The Legalities and Ethics of the Vaccination Debate


Giving a patient a vaccination

Photo Credit: © thodonal/Dollar Photo Club

 

 

How well do you understand the legal, ethical, and political debate surrounding mandatory childhood vaccinations? Most healthcare providers know about the 2014 measles outbreak in the United States, and some have experienced parental opposition to vaccines firsthand. In “Law, Ethics, and Public Health in the Vaccination Debates: Politics of the Measles Outbreak,” Lawrence O. Gostin, JD explains what you need to know via The Journal of the American Medical Association (JAMA).

 

 

 

Legally, mandatory childhood vaccination is principally a state-level matter. Within the federal Centers for Disease Control, the U.S. Advisory Committee on Immunization Practices recommends a series of childhood vaccines; however, only the individual states can require them. Every state mandates that children older than 5 years receive vaccinations prior to enrollment in state-licensed day care facilities or public schools, but there are exemptions.

For example, all 50 states provide exemptions for medical contraindications to immunization. Religious exemptions are available in 48 states, and philosophical exemptions are available in 20. Depending on the individual state, the “philosophical” category can encompass personal, moral, or other beliefs and be as easy to obtain as signing a form. As Gostin claims however, non-medical exemptions needlessly jeopardize public health.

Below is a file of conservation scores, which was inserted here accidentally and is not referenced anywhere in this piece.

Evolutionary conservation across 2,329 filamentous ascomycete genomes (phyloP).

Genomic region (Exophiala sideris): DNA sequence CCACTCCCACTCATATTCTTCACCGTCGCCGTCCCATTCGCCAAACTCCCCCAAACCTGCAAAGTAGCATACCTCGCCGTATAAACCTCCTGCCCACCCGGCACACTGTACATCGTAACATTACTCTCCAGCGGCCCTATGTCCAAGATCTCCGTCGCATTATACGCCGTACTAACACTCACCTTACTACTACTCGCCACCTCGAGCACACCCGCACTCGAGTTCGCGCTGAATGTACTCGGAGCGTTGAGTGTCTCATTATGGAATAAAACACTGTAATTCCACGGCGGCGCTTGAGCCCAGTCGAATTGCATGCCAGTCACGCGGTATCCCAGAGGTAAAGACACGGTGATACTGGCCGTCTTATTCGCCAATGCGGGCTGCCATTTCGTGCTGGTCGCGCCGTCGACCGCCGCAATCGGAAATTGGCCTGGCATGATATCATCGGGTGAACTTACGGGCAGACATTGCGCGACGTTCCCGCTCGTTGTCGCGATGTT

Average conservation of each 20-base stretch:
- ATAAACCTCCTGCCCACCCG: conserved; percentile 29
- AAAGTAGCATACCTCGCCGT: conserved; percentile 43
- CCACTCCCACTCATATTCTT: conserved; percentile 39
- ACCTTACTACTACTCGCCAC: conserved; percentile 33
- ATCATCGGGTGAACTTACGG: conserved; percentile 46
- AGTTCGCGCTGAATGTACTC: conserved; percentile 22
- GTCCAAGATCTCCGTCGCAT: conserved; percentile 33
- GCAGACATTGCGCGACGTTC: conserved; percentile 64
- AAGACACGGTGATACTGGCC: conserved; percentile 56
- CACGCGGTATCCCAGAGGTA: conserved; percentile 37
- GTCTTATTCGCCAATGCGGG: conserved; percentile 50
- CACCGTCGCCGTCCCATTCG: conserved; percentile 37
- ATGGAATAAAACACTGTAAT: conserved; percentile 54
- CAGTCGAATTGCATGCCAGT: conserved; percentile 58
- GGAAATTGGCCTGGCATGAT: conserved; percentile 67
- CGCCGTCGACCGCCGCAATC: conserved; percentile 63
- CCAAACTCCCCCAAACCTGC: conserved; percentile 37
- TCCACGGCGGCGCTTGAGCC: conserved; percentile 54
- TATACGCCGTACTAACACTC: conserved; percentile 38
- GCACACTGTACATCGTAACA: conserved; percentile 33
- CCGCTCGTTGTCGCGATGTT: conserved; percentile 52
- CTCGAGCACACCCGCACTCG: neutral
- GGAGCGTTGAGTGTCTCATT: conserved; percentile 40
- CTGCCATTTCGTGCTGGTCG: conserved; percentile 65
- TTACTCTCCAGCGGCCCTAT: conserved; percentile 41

“State exemptions significantly influence vaccination rates and incidence of vaccine-preventable illness,” the Georgetown University Law Center professor explains, and then cites a 2006 study in which “states with easy non-medical exemption processes had 50% higher pertussis rates.” Critics may discount the quality of Goslin’s medical data (and debate terms such as “easy”), but his legal assertion is more compelling – “mandatory vaccination is within the states’ police powers because of its public health importance.”

As evidence, Goslin cites two court cases. In Jacobson vs. Massachusetts (1905), the U.S. Supreme Court upheld a small pox mandate. In Zucht vs. King (1922), the high court upheld vaccine requirements as a condition of school entrance. Mandatory immunization has prompted political resistance, however, and U.S. Senator Rand Paul summarized this sentiment with his recent remark, “The state doesn’t own your children.”

Lawrence O. Gostin’s summary of the legal, ethical, and political dimensions of the vaccination debate is compelling, but it’s becoming clear that parents who oppose vaccines need more than a “nudge” to get their children immunized. They need education about the risks to their child’s health as well as the national and global impact of not vaccinating their children.

As a healthcare provider, have you had to answer questions about exemptions for vaccines? For that matter, how do you answer parents’ questions about whether childhood vaccines are safe?

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